When it was announced that the MLB was going to have to seven inning doubleheaders this year, I was curious about seven innings games. While there are numerous resources to research that I yanked the data from Retrosheet and used the play-by-play data they provide. As typical, for me, a dive into play-by-play data, things turn sideways quickly.
Play-by-play data is the historical record of baseball. It offers more insight into the game even if we know that information may be an inaccurate accounting of the events as umpires are not always the best witnesses and judges.
The fine folks at Retrosheet are a dedicated group of baseball historians who have one small goal: to record the play-by-play data for every baseball game then can. As of today, they provide the play-by-play data for nearly every game since 1916, including over 170,000 games and 13,000,00 events. The best part? They make all this available for free. They also provide software tools to investigate the event files and pull a TON of information out of it. The Chadwick Baseball Bureau offers additional tools and information. So, humbly standing on the shoulders of those giants, I moved from investigating seven innings.
When I asked the play-by-play data to show me all the games that ended in the seven innings and what was the last event play of the game something interesting popped up.
|Hit by pitch||0||0|
Four seven-inning games ended with an intentional walk. This is equal to the number of games that finished with a triple or home run, combined! Odd way to end the game.
So, I checked all the games to see how often this type of situation happened.
|Hit by pitch||79||0.05|
In over a century of games, an intentional walk had happened six times as much as interference.
Looking at all the ending of games I show about 90% of the time, games end with an out or a strikeout. Games end with home runs about 2.4% of the time.
Since play-by-play data is the historical record of baseball. We should expect the data to show a few trends. One trend I will assume that 90% of the time games end without outs. Since pitching has changed, relief pitching increasing, more pitchers throwing harder, etc. one can assume that strikeouts would be more prominent at the end of games. At the same time, we know that home runs increased starting in the late 1990s, and we should expect that more home runs in baseball itself should translate to more games ending with home runs.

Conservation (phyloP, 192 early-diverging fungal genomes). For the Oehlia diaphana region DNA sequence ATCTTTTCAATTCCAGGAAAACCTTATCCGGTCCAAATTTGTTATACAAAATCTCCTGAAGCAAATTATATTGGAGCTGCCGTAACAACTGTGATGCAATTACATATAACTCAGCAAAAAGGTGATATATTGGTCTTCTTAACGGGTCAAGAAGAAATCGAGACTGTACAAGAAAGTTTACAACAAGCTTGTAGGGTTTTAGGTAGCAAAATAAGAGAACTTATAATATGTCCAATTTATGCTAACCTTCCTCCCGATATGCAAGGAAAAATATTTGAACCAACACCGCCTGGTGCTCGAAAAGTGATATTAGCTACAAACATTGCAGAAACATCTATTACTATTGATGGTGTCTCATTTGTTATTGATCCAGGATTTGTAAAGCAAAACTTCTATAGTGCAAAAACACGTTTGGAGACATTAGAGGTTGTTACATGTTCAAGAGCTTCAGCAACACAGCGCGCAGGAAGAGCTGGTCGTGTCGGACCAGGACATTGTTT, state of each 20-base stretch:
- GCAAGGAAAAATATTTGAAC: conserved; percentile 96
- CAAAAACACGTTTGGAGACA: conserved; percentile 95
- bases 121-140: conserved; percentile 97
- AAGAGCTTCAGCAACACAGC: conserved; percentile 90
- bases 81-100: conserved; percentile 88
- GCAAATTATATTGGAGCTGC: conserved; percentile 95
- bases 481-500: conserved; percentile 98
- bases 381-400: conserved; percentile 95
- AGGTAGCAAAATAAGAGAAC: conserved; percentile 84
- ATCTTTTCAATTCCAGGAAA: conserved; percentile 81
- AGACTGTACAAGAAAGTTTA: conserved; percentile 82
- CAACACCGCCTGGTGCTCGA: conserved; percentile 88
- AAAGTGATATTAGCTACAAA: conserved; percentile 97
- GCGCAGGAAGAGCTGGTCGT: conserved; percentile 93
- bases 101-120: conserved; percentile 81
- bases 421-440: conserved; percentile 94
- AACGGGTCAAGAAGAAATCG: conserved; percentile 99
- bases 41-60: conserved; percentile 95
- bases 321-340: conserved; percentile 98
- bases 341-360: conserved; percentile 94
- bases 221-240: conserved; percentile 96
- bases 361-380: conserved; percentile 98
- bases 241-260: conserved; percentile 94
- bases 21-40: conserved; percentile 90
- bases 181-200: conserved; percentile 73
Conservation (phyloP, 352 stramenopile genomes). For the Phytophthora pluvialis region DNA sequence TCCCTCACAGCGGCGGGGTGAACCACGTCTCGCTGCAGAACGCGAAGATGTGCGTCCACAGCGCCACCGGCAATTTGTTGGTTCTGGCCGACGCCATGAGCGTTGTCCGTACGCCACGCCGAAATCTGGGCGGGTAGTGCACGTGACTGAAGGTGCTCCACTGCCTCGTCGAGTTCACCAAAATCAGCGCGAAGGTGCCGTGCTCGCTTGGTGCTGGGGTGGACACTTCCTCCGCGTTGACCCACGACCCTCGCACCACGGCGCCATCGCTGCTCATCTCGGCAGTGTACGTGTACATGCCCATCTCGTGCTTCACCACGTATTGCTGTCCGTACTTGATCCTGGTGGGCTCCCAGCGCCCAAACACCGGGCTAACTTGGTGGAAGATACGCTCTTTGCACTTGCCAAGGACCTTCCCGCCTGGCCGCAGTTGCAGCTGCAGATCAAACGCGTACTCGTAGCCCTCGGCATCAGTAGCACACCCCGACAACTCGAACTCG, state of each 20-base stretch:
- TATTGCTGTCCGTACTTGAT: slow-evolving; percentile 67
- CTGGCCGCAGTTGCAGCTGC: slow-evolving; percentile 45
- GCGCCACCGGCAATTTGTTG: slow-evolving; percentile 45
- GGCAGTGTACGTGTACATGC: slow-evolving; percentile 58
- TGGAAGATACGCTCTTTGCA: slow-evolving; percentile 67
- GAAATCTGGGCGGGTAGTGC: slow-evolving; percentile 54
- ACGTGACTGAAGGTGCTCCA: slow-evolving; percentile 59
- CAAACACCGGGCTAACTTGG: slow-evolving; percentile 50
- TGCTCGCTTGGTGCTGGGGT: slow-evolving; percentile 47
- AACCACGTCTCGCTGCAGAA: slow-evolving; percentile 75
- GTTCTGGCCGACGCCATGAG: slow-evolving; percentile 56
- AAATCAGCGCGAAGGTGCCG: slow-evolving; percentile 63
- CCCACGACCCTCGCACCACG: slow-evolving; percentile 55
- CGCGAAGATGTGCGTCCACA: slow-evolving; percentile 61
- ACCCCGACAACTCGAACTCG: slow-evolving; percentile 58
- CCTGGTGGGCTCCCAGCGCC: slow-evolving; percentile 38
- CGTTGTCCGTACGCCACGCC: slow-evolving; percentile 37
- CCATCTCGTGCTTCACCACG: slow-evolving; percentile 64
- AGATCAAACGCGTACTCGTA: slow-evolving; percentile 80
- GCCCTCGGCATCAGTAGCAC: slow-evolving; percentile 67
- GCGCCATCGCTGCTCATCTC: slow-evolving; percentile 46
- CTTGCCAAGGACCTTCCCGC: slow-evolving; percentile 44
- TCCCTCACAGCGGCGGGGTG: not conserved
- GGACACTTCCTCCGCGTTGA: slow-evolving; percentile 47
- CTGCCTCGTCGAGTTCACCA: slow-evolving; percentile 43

Breaking down by decade, outs + strikeouts is around 90%.
The change from the 1910s to the 1920s was the only time that strikeouts go down significantly. Since then, strikeouts have increased. There is a small drop between the 1960s to the 1970s with strikeouts. In the late 1960s, pitching changes to the mound and other various aspects of baseball were made that pushed the game towards a contact game for a bit. Since the 1990s, strikeouts are increasing and teams are using fresher pitchers at the end of the game. The assumption about strikes holds.
What about game-ending home runs?
We see what would be expected. Home runs increased steadily as the game changed from the 1910s to the 1960s. You would expect baseball to show some volatility three decades after the 1960s. Games were played in bigger, multi-purpose stadiums that kept home run numbers down. In the 1990s, teams started building newer, smaller stadiums. At the start of the 2000s, those new smaller stadiums had taken over. Players were getting bigger, and pitchers were throwing hard. While pitchers were getting more strikeouts, they were also giving up more home runs. The assumption about home runs is shown in the data.
We can see this by the play-by-play data and we can see it in history. The ending of games has changed as one would expect. It should be interesting have this year to see if this pattern holds true. Retrosheet also has play-by-play data for postseason games, it will be interesting to see if these assumptions care over into the postseason.
The play-by-play data tells a story. It is a historical record of baseball. Odd tales are available there to be found. Let’s get back to those.
Did you figure out how six games ended in intentional walks yet?
Those games were called because it rained. The last time it happened was July 31, 1992. The Red Sox lost the second game of a double here when the game was called in the top of the 6th inning.
The game-ending interference?
August 1, 1971, Reds playing the Dodgers, bottom of the 11th inning, bases loaded. Yep! A game-ending bases-loaded catcher’s interference by Johnny Bench. Manny Mota was attempting to steal home. Johnny Bench stepped in front of home plate and was called for interference. Manny Mota scored, game over.
And who was the runner at second base when the play started? Bill Buckner.
Photos Adapted by Zach Ennis (@zachennis on Twitter and Instagram)